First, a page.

After Asari retreated to the swamps and formed the NDPVF, the state government armed Ateke, who led a rival gang called the Icelanders. Ateke has also referred to his armed followers as the Niger Delta Vigilantes . According to Amnesty International, more than 500 people died before a truce was negotiated between the two groups. After several months of living undisturbed in Port Harcourt, Asari’s calls for greater resource control and the rejection of the federal government finally led to his arrest in 2005. He is currently in prison on trial for treason and his release is a key demand of many militant groups. Despite accusing him of involvement in a string of kidnappings and bank robberies, the government continued to have links with Ateke for many months. “During his traditional marriage with his wife on January 15, 2005, the governor gave [Ateke] 15 million naira,” said Ateke’s nephew Akinaka Richard . Richard also says that Abiye Samuel Sekibo, the former national transportation minister seen as Odili’s political patron, has strong links with Ateke. Both men come from Okrika. Yet in 2006, Ateke fell from favor and was chased into hiding. His nephew and spokesperson, Richard, however, has declared that his uncle is unhappy with the gubernatorial candidates of Delta and Rivers states and if there is no acknowledgment over their complaints, it is possible the fighters will reband, although their numbers will probably be reduced.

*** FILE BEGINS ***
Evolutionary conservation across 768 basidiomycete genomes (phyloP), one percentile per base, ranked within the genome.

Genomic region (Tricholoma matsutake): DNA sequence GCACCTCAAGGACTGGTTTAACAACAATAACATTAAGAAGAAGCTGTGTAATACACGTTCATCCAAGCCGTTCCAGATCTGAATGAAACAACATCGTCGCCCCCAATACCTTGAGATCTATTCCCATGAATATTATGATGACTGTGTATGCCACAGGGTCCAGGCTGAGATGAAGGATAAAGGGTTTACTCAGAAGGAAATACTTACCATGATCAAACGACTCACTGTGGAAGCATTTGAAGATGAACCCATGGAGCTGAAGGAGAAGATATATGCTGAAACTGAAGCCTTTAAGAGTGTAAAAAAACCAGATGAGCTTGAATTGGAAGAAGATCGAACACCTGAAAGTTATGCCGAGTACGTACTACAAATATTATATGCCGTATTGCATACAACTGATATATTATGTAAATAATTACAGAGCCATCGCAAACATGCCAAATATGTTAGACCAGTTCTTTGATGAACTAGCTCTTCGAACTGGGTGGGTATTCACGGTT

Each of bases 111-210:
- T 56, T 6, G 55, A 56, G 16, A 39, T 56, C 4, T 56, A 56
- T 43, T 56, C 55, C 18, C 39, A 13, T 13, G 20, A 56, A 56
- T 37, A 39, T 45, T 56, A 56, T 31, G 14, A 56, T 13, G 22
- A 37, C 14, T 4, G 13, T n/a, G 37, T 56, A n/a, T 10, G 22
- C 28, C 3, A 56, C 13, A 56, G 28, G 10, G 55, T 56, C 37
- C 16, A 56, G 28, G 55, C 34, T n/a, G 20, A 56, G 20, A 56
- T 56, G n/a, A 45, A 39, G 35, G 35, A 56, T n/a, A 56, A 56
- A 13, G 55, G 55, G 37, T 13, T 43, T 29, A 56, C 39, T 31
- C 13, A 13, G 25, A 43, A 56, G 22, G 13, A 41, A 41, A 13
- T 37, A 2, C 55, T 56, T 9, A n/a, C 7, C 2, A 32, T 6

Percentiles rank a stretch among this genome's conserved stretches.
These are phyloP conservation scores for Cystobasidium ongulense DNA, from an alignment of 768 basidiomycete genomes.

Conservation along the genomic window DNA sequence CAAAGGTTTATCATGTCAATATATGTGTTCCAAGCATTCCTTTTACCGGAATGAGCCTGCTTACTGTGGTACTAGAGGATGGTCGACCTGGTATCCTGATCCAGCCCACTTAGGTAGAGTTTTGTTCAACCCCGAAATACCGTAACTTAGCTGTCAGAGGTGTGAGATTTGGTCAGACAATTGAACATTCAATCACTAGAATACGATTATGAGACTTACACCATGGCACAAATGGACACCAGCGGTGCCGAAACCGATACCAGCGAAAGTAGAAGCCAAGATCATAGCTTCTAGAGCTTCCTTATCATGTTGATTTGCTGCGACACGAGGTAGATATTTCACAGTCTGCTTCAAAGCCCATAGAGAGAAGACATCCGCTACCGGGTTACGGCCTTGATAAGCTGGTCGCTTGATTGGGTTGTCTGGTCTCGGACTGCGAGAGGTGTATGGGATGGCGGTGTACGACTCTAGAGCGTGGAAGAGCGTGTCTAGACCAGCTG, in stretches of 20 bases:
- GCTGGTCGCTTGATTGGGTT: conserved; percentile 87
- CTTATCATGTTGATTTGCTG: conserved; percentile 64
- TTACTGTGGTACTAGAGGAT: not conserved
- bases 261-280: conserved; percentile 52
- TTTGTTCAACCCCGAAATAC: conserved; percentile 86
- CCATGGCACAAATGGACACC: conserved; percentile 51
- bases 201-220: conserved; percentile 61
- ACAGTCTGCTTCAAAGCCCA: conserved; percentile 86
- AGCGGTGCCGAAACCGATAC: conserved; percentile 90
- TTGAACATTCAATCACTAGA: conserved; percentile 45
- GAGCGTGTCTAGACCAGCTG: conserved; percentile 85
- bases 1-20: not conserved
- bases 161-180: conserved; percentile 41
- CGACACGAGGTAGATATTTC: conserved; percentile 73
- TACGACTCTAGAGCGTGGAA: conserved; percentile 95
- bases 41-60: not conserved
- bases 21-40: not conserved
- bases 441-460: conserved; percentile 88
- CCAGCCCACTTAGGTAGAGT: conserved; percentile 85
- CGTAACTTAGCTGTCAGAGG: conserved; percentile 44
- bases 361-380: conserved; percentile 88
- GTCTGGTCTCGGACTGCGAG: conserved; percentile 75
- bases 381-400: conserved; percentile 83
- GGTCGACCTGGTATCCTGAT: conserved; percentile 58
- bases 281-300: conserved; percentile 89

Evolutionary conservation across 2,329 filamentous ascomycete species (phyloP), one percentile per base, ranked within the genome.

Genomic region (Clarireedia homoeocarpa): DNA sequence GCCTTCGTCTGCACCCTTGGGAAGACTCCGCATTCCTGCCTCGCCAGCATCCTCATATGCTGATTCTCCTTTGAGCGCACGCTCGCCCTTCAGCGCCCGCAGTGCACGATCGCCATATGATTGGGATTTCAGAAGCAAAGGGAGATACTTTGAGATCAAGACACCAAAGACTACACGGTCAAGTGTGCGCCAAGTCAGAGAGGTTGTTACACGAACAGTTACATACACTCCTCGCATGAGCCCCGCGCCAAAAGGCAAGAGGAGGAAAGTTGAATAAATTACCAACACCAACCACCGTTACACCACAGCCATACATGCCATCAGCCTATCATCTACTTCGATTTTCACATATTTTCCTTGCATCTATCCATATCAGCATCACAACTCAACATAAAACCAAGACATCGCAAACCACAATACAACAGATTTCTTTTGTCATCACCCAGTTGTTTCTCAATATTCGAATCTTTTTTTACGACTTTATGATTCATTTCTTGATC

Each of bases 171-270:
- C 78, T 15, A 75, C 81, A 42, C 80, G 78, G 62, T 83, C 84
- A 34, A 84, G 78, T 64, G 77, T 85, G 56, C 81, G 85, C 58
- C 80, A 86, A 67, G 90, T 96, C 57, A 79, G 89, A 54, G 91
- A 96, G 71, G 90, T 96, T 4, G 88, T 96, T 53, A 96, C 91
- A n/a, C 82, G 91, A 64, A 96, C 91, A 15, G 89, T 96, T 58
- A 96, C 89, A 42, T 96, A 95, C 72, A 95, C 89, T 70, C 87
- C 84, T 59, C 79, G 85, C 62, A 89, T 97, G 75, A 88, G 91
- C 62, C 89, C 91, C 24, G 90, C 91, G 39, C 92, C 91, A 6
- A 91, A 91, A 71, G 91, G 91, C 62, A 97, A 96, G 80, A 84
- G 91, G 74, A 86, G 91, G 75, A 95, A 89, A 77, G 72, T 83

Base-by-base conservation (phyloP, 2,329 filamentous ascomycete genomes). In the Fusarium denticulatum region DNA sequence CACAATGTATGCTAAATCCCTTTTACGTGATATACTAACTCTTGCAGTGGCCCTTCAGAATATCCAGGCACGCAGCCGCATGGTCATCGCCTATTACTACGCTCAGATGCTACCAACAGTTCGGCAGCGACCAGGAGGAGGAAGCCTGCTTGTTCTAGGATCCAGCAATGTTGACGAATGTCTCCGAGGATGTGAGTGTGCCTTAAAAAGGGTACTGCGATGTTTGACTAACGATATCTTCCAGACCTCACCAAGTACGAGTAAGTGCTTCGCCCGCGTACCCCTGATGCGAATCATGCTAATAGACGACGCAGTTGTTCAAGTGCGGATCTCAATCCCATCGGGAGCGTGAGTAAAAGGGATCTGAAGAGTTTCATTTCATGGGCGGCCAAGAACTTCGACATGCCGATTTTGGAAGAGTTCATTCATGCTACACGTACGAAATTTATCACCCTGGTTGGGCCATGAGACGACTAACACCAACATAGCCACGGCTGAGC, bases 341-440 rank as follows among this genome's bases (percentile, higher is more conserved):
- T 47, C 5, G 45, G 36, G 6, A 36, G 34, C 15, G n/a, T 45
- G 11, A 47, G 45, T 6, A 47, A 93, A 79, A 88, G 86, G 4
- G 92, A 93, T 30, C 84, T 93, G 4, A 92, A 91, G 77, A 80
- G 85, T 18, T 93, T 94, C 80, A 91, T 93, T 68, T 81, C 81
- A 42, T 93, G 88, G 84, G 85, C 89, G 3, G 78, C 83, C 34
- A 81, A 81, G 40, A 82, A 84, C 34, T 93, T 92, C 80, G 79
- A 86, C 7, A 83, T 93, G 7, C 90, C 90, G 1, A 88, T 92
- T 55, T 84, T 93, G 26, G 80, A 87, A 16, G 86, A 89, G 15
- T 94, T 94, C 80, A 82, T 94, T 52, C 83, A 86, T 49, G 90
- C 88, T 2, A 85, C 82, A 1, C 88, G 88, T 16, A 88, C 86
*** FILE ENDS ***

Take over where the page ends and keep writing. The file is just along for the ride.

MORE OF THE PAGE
FNDIC, Smaller Groups and the 2003 Elections in Delta State
The Federated Niger Delta Ijaw Communities (FNDIC) was originally an ethnic militia. It grew out of the conflict between the Gbaramatu and Egbema clans (part of the Ijaw, Nigeria’s fourth largest ethnic group and the dominant tribe in the delta region) and the much smaller Itsekiri, which began in 1998 and culminated at the end of the 2003 elections, when hundreds died and thousands were displaced in a fight over the delineation of a local government boundary . The fight began over communities competing for control over the headquarters of Warri South West Local Government and for the privilege of “host status” for an oil facility, which meant that they were given preferential treatment in development projects and jobs, among other benefits. It was fueled by local politicians who wanted control of the lucrative territory . A heavy-handed government response opened up a third front in the fighting.
When the conflict (known locally as a war) ended, many of the fighters turned to bunkering (the theft of crude oil) and kidnapping. Senior members of FNDIC, such as former leader Bello Oboko, were co-opted into the state government to negotiate between oil companies, the government and their fighters. Many FNDIC members and their families also set up “security companies” to provide “protection” for oil majors. The organization has a formal, elected leadership, although it is often factionalized.